Hello and thank you for visiting!
You may be wondering why I’ve named my website
‘Not Me’ …
There are two very different sides to my writing. The novels I’ve written – so far – have been about children. ‘Emmet and Me’ is the tale of two ten-year-olds – Claire, a child displaced from her parents, and Emmet, who’s an inmate at an industrial school, a cruel place to grow up; while ‘Not Thomas’ tells the story of five-year-old Tomos who longs to return to somewhere he calls home, but is living instead with his neglectful mother. Both novels have dark themes, despite their young narrators. They are novels for adults, but my writing isn’t only for grown-ups.
In a parallel life, I write for children too
My non-writing work has revolved around children. Every job I’ve ever had has involved working with them, from selling pocket-money toys as a teenager on a Saturday market stall, to working as an assistant in the children’s library, then becoming a primary school teacher. I’d always loved writing, and writing for children felt like a natural progression of the jobs I’d worked at previously. And so I began my writing journey as a children’s author.
In 2014, my debut children’s book, written under my real name, Wendy White, won the Tir nan-Og Award, and I went on to write three more books for children. When I later began writing an unsettling story intended for adults in the voice of a five-year-old, the idea of a pen name surfaced. It would make a distinction between my children’s fiction and my novels for adults. And so, with the publication of ‘Not Thomas’, Sara Gethin was created.
There are two sides to my writing, and so I use two names – Sara Gethin is the one that’s ‘not me’.
I quite enjoy having an alter-ego!
Read on for more info about Wendy and Sara…
Sara Gethin / Wendy White
or should that be Wendy White / Sara Gethin?
I write for children as Wendy, and my debut children’s book, ‘Welsh Cakes and Custard’ published by Gwasg Gomer Press, won the Tir nan-Og Award in 2014. My writing for adults has been optioned for television, shortlisted for the Colm Tóibín International Short Story Award, the Guardian’s Not the Booker prize and the Waverton Good Read Award. I’m a member of Hay Festival Writers at Work.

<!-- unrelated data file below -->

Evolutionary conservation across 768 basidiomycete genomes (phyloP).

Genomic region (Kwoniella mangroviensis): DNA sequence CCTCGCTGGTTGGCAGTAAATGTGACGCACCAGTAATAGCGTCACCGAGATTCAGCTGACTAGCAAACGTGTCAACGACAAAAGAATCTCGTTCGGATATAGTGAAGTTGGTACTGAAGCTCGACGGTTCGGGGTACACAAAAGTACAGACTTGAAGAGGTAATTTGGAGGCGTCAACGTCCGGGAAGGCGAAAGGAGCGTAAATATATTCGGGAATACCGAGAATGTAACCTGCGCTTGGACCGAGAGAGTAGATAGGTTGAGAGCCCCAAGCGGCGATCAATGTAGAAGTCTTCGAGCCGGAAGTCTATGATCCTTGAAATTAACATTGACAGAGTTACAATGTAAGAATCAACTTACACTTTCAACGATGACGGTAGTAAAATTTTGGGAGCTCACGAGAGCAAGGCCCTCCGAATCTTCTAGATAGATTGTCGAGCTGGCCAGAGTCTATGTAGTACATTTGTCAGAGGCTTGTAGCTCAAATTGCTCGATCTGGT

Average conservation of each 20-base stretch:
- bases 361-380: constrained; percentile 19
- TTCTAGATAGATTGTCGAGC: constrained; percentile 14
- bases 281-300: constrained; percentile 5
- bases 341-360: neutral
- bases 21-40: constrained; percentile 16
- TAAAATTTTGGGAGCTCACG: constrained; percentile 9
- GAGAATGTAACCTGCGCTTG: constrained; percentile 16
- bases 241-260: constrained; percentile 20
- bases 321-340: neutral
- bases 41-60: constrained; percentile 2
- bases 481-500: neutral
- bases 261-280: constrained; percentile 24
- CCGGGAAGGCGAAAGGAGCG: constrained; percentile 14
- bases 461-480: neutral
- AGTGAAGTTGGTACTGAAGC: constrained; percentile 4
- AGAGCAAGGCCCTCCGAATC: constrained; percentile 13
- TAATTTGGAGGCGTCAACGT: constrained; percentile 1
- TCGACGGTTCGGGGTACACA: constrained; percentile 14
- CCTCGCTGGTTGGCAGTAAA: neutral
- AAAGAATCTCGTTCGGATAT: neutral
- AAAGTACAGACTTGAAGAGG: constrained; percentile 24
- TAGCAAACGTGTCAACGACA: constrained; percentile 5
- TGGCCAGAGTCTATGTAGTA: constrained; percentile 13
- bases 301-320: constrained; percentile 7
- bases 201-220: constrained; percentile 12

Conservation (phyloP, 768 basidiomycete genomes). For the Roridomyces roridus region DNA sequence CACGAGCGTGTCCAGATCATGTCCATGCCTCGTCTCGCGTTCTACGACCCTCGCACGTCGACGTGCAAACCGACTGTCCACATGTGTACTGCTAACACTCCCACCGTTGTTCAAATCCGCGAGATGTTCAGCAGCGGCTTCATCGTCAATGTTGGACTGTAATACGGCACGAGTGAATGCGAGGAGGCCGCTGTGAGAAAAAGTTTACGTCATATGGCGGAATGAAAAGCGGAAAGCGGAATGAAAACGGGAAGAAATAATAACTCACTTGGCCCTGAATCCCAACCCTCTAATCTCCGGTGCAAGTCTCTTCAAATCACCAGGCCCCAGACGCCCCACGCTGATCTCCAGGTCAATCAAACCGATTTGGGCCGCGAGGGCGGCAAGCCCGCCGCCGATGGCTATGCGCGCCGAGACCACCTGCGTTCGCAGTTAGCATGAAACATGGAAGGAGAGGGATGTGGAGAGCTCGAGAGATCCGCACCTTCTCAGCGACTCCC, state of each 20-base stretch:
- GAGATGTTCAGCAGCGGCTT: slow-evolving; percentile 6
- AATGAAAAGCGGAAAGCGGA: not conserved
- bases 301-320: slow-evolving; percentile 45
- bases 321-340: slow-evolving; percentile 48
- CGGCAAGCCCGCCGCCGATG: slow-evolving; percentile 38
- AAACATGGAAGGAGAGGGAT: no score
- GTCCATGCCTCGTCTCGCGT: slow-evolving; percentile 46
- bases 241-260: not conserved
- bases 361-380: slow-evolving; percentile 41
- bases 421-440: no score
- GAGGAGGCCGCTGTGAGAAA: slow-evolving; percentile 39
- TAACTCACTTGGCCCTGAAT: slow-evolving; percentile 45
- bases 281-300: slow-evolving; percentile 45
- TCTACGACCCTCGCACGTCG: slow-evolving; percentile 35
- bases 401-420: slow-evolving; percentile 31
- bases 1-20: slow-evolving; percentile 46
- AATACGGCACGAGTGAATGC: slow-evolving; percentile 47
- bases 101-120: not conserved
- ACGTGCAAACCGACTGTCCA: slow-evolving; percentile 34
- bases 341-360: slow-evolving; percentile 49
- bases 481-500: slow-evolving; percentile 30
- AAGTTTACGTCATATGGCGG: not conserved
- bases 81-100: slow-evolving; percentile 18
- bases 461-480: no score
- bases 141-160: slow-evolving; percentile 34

I grew up in a council house – the very one I was born in – in Llanelli, an industrial town on the coast of west Wales. My dad worked in the local tinplate works and my mum looked after us children full-time. When I was seven, my parents achieved their hard-saved-for ambition and bought their own place, and my older brother, sister and I moved down the road to a smaller house with no central heating and an outdoor toilet.
Night-time trips to the loo were interesting
By the early 1970s, I was heading for secondary school and we’d had a toilet installed inside. Heating, though, was still on the wish-list. I adored books, and up until the moment I got distracted by boys, I visited the library every week, encouraged by my parents, borrowing as many books as I could and reading them as fast as possible. All that reading helped me get a place at the local grammar school, and after my A’levels I took a degree in Philosophy & Theology at Lampeter, a tiny Welsh university.
I don’t remember why I chose that course – English was my real love
After graduating, I worked as a library assistant, a childminder and a primary school teacher. My first teaching posts, back in the early 90s, were in disadvantaged areas, and the poverty and neglect I witnessed left a lasting impression on me.
In my twenties I was diagnosed with a heart condition which, by the time I was forty, forced me to give up my career in teaching. I write full time now. Having lived in Brussels and Berkshire, home is west Wales again – although I’ve swapped urban living for somewhere a little more rural.
If I could live anywhere else, I’d choose Ireland
I have family in Dublin and my husband and I love spending time there – drifting between the wonderful cafés, theatres and bookshops. It’s a vibrant city and a complete contrast to our estuary hometown in Wales.
Thanks for reading!
One of my favourite bookstores in Dublin: The Winding Stair, near the Ha’penny Bridge